Artificial intelligence is already all around us, and its capabilities are only going to expand and improve.

How Will Artificial Intelligence Enhance Intelligent Billing?

The key for businesses looking to identify opportunities to embrace AI is the data it can use to both train and apply algorithms. In a recent post, I explained the first question to ask is what data the organization has unique access to and what AI and ML could do with that data to set it apart from the competition.

 “An organization like JPMorgan Chase has access to billions of purchase records and knows your own unique credit card buying patterns and behavior. It makes perfect sense, then, that Chase has used AI-based algorithms that can almost instantaneously detect anomalous purchase behavior at the point-of-sale and notify its users of potential fraud, which increases its customers’ confidence and loyalty to is profitable credit card offerings. Netflix and Spotify have unique viewing and listening data that allows them to know exactly which movies and music you like, so it was a natural step for them to introduce AI to augment their customers’ processes of exploration and discovery with recommendations of new movies and music, respectively.”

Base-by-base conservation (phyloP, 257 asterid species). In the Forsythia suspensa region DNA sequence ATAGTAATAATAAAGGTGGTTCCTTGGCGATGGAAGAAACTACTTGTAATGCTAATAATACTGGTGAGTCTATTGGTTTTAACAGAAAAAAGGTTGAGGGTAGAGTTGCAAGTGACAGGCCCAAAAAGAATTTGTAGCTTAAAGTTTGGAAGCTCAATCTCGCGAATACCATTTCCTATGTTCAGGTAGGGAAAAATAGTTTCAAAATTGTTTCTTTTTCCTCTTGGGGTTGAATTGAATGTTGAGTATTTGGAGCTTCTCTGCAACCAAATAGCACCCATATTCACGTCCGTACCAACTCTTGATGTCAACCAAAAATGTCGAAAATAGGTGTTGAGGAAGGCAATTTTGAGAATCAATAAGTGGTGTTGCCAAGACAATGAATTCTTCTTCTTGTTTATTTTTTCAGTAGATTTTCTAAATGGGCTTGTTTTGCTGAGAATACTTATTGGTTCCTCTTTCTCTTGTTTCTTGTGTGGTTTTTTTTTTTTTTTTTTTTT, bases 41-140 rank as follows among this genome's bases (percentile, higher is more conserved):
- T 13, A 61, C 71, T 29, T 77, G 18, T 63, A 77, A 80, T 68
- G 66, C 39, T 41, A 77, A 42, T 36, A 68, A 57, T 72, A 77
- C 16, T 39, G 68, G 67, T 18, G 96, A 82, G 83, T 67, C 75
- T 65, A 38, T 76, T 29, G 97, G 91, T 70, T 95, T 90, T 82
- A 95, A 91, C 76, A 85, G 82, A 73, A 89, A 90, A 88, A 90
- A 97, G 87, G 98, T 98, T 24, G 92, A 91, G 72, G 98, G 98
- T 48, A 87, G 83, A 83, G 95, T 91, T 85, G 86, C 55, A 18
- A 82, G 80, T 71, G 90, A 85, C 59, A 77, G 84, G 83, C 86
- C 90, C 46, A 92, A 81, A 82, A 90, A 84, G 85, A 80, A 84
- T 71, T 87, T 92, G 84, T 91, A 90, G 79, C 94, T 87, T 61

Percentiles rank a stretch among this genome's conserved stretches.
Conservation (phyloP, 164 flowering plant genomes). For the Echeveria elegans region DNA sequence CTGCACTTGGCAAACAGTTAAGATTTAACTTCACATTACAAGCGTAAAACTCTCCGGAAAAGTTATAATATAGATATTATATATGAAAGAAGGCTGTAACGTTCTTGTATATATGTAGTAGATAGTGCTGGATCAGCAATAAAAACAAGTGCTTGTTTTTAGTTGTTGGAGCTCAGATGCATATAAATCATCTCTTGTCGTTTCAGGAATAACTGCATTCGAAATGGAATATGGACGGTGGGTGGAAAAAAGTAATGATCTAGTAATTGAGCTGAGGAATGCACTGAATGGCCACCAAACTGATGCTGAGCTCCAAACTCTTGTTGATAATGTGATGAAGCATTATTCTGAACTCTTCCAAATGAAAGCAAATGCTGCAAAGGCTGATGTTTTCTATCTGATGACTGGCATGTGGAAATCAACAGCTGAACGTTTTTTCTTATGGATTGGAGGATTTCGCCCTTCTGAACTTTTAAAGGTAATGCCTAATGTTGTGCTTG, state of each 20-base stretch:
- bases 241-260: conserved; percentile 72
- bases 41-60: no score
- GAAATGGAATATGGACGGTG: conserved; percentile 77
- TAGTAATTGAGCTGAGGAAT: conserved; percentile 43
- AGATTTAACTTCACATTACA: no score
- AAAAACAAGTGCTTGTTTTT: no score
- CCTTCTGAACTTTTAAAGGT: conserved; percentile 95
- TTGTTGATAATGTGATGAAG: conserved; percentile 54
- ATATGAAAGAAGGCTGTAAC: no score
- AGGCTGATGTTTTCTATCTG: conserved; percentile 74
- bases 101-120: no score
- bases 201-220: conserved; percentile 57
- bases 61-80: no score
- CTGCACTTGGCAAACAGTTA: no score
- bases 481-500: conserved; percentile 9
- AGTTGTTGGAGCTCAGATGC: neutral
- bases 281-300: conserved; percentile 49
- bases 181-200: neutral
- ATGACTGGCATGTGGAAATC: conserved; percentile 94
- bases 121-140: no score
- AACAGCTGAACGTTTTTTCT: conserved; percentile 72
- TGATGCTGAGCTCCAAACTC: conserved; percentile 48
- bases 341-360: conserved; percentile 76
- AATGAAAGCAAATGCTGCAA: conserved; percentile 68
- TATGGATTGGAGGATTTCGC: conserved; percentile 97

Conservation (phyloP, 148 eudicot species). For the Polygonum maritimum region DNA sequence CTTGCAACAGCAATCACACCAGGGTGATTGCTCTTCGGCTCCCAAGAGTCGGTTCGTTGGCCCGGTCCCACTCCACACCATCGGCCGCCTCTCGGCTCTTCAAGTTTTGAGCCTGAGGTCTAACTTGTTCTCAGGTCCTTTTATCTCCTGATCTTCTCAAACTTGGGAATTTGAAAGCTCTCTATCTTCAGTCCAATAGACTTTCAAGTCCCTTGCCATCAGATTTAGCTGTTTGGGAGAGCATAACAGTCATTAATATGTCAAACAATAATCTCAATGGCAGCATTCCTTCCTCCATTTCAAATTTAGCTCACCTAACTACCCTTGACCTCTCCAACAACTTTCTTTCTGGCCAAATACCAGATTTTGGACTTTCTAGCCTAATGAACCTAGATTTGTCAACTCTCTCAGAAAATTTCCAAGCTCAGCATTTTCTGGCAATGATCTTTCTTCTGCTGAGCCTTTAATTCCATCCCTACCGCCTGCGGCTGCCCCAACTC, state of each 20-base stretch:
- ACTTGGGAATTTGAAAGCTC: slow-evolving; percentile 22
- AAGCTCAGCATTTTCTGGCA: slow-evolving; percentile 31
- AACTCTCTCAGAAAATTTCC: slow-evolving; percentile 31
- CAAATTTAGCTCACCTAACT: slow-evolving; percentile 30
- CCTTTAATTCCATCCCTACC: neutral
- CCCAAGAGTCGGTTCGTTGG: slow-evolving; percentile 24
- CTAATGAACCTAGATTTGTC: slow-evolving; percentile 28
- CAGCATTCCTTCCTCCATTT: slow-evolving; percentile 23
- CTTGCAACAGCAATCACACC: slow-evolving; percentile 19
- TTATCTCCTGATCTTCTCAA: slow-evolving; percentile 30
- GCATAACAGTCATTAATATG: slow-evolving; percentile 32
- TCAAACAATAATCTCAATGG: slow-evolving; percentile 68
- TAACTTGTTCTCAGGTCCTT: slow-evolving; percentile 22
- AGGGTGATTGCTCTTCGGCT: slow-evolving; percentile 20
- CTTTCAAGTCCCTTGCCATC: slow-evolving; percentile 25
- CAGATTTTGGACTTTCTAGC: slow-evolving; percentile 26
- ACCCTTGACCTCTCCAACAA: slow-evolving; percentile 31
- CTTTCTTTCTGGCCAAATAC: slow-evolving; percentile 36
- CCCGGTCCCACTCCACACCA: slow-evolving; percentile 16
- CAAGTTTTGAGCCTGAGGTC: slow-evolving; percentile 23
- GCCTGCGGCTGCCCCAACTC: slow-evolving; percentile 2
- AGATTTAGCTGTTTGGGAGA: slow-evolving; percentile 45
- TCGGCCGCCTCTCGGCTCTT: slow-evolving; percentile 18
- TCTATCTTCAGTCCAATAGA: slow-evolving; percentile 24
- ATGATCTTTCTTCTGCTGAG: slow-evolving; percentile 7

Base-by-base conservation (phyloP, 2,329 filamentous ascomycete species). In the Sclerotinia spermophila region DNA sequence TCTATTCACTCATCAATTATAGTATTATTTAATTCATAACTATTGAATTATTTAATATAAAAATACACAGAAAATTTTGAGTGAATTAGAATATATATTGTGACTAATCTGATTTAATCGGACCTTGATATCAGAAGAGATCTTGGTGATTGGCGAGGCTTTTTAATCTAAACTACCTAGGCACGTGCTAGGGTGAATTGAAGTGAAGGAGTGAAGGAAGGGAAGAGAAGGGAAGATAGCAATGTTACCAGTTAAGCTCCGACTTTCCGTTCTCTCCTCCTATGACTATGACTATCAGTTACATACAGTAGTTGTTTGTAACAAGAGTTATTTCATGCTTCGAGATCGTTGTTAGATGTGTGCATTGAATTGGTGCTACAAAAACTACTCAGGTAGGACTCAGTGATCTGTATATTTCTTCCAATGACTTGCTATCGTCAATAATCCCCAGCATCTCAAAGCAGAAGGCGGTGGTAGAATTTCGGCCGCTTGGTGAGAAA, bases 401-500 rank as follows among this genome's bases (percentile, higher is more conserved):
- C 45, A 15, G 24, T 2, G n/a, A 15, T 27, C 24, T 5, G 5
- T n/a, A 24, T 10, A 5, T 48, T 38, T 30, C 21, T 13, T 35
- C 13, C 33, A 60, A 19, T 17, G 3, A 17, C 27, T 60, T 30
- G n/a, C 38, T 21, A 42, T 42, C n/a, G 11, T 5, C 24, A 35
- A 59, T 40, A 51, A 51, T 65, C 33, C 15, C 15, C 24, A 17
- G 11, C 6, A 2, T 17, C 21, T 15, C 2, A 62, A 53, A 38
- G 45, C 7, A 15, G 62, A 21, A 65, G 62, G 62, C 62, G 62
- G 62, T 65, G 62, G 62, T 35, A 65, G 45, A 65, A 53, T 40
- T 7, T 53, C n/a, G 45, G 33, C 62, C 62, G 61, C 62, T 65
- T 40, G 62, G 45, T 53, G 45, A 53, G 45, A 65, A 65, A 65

– How to Start Thinking about Artificial Intelligence and Machine Learning for the Enterprise

Intelligent billing platforms like goTransverse have a particularly fascinating opportunity to support growth, because we have access to nearly limitless consumer usage data from our clients and their customers.

Automation (which is not the same as artificial intelligence) already allows us to manipulate that data more quickly and accurately than could ever be done by hand, enabling flexible, transparent, frictionless billing processes. But when we add artificial intelligence and machine learning into the mix, we’ll be able to do so much more. Here are just a few examples.

1. Recommend New Products and Services